This is a methodological research focusing on the evaluation of the functionality and usability of a mobile app prototype for patients with breast cancer undergoing radiation therapy. The app was entitled “AMOR Mama” and features content of an educational manual developed and validated in a previous study called as “Orientations Manual: breast radiation therapy” . The manual contains 36 pages, divided into pretextual items (cover, back cover, cataloguing sheet, index, presentation, and registration card), textual items (chapters on radiation therapy, stages of treatment, adverse effects of radiation therapy, and how to prevent them), and posttextual items (latest information, weekly diary, and bibliographical references).
The features and functionality of the app were then defined and associated with the textual content of the validated manual. Among them, we can mention user registration; registration of events in calendar and medications in use, including the possibility of generating automatic reminders through notifications; calculation of the water intake target according to the user’s weight; recording and monitoring of signs and symptoms related to breast radiation therapy, as well as recommendations and necessary care. The data registration was planned to be used in the preparation of reports that can be forwarded to the health team involved in the user’s care, thus facilitating their monitoring.
We aimed to develop a prototype of an app with relevant information and useful resources to encourage interaction between the user and the app. It has 5 menus that list the main sections: Home Page, About Radiation Therapy, Diary, Schedule, and Settings. One of the features of “Settings” is the tutorial that was designed to be the user’s initial experience during their first access.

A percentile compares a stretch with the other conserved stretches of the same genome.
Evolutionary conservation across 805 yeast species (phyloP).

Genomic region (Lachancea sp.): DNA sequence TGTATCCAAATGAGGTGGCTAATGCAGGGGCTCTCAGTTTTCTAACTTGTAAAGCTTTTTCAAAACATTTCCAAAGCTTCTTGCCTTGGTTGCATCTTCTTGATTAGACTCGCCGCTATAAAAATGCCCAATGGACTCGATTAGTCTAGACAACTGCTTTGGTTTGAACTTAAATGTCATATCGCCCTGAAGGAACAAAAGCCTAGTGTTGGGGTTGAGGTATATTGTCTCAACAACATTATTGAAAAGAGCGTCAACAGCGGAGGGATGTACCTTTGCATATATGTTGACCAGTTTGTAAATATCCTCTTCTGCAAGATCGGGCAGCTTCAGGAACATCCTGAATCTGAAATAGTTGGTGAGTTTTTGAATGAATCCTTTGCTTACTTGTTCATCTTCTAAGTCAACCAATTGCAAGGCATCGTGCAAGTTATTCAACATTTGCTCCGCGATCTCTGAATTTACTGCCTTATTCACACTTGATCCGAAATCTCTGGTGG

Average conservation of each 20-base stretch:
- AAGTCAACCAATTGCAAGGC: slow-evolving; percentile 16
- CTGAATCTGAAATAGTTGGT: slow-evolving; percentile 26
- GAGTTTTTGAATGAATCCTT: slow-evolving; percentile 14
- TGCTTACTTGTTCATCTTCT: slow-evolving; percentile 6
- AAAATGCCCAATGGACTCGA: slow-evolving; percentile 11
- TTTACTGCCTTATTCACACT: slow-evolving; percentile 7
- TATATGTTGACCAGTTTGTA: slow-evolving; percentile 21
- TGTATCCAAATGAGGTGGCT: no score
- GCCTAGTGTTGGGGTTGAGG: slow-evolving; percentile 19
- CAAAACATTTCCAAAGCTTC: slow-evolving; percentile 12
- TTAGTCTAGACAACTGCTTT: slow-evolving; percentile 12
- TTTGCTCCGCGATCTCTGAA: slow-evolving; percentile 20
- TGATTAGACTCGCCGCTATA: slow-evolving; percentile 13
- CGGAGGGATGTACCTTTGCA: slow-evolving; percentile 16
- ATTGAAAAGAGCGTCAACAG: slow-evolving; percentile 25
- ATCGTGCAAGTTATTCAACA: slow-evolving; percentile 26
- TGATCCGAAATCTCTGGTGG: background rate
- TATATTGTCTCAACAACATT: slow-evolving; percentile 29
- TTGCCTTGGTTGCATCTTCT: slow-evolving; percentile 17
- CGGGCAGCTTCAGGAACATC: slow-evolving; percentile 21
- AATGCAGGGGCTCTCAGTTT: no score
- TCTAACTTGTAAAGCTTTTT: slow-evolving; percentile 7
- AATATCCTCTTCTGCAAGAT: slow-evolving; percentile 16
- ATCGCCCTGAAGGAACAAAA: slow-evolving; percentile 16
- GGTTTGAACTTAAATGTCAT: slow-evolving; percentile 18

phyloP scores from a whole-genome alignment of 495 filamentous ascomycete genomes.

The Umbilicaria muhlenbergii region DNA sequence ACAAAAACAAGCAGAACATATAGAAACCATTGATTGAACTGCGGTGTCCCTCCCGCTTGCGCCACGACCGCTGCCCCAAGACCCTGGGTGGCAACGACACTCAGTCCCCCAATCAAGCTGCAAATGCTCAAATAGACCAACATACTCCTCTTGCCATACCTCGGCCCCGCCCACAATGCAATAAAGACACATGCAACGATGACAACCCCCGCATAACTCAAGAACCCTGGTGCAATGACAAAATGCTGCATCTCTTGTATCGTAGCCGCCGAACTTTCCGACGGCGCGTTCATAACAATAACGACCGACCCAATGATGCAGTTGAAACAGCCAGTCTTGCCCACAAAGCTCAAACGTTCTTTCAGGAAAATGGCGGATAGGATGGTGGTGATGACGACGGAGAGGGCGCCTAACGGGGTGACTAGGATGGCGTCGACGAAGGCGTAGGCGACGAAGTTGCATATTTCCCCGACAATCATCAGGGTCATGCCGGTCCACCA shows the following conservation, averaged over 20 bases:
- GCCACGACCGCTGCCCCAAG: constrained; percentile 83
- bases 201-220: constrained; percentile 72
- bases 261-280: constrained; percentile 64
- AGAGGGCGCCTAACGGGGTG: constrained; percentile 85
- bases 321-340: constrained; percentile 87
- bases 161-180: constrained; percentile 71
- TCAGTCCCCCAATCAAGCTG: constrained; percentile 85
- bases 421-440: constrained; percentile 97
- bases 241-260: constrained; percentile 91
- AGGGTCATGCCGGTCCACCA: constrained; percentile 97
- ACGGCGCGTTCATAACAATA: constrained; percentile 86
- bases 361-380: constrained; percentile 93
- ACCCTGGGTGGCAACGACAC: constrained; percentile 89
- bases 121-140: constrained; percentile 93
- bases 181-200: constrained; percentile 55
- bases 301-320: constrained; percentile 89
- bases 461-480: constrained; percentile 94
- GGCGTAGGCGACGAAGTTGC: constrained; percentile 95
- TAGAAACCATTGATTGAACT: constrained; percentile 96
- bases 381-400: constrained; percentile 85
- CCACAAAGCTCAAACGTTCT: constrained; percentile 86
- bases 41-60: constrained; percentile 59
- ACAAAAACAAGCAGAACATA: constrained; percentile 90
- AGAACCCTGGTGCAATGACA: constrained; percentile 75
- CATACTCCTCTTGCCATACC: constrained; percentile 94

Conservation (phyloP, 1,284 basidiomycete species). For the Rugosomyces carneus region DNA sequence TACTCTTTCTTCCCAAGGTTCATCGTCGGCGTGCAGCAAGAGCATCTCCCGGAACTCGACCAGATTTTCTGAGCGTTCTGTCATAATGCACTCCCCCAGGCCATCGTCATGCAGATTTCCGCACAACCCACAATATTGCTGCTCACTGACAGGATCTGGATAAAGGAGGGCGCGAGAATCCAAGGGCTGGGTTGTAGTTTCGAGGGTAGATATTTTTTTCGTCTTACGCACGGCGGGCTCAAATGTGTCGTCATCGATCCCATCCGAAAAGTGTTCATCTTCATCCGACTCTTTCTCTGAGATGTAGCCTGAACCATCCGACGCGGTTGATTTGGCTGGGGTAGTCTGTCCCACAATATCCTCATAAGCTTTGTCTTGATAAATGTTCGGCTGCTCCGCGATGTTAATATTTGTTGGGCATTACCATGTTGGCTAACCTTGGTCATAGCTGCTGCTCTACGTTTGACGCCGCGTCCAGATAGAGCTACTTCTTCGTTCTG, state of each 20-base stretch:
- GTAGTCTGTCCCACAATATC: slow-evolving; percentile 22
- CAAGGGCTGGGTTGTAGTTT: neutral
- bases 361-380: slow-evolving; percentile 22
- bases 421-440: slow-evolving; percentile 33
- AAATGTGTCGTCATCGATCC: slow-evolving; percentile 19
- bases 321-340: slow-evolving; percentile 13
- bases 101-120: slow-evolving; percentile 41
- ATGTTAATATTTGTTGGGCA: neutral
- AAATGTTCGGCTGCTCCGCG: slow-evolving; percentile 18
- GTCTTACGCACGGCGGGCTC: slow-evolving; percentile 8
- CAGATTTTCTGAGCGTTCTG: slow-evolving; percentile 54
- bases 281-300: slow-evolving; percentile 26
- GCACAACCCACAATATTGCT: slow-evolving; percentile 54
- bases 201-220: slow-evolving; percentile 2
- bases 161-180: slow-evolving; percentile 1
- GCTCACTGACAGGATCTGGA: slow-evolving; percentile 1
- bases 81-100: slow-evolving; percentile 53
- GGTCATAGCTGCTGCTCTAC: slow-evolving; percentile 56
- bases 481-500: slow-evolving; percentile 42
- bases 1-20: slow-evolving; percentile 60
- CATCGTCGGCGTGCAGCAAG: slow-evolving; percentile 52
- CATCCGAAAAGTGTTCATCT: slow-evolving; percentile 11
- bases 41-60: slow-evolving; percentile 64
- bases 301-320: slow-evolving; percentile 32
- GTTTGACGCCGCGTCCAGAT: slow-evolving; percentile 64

We chose to use the standard published by the International Organization of Standardization and the International Electrotechnical Commission, revised and translated by the Brazilian Association of Technical Standards, named as NBR ISO/IEC 9126-1. This standard describes a quality model for software products, which is composed of 2 parts: internal and external quality and quality in use . The internal and external quality of the software refer to a group of characteristics that the model must present to be able to meet the user’s needs, such as functionality, usability, reliability, efficiency, maintainability, and portability [ ]. Quality in use involves 4 characteristics: effectiveness, productivity, safety, and satisfaction. It is related to the evaluation of the final product from the user’s point of view, which is measured according to the performance obtained by the target audience when using the software. It is necessary to guarantee the internal and external quality of software to obtain the quality in use [ ].
This study carried out the internal and external quality of the software, and the characteristics of functionality and usability were investigated since what is being evaluated is a prototype of an app, that is, a set of screens that present the interface and the proposed functions for the app and not the software that is already developed. The functionality is related to the potentiality of the app to offer the functions and resources that meet the needs of users, that is, the degree to which the software is able to provide functions that satisfy such needs [, ]. Usability is achieved when the software has intelligibility, apprehensibility, and operability, that is, when it is easy to understand, to learn, and to operate [ ]. Good usability is directly related to the success of the software in which the user is able to employ the functions and resources offered by the app with ease and efficiency [ ].
Process of the Mobile App Design Assessment
This study carried out actions that involve the development of software up to the modeling phase, that is, the elaboration and analysis of a project. A project is the representation of the aspects of software that are visible to the user such as the interface layout and the display formats on the screen . shows the software development cycle: the blue boxes show the steps that were developed in this study while the gray boxes show the steps that will be developed in a future study.
The evaluation process of the app prototype was performed in 2 steps. The first one was the focus group, which allowed obtaining the suggestions proposed by the participants regarding the improvement of the app. The second step was the individual filling in of an evaluation tool to obtain objective measures about the mobile app. The researcher presented the display screens of the mobile app prototype during the meeting of the focus groups, with the aid of a multimedia projector. The interface was exhibited and its functionality demonstrated.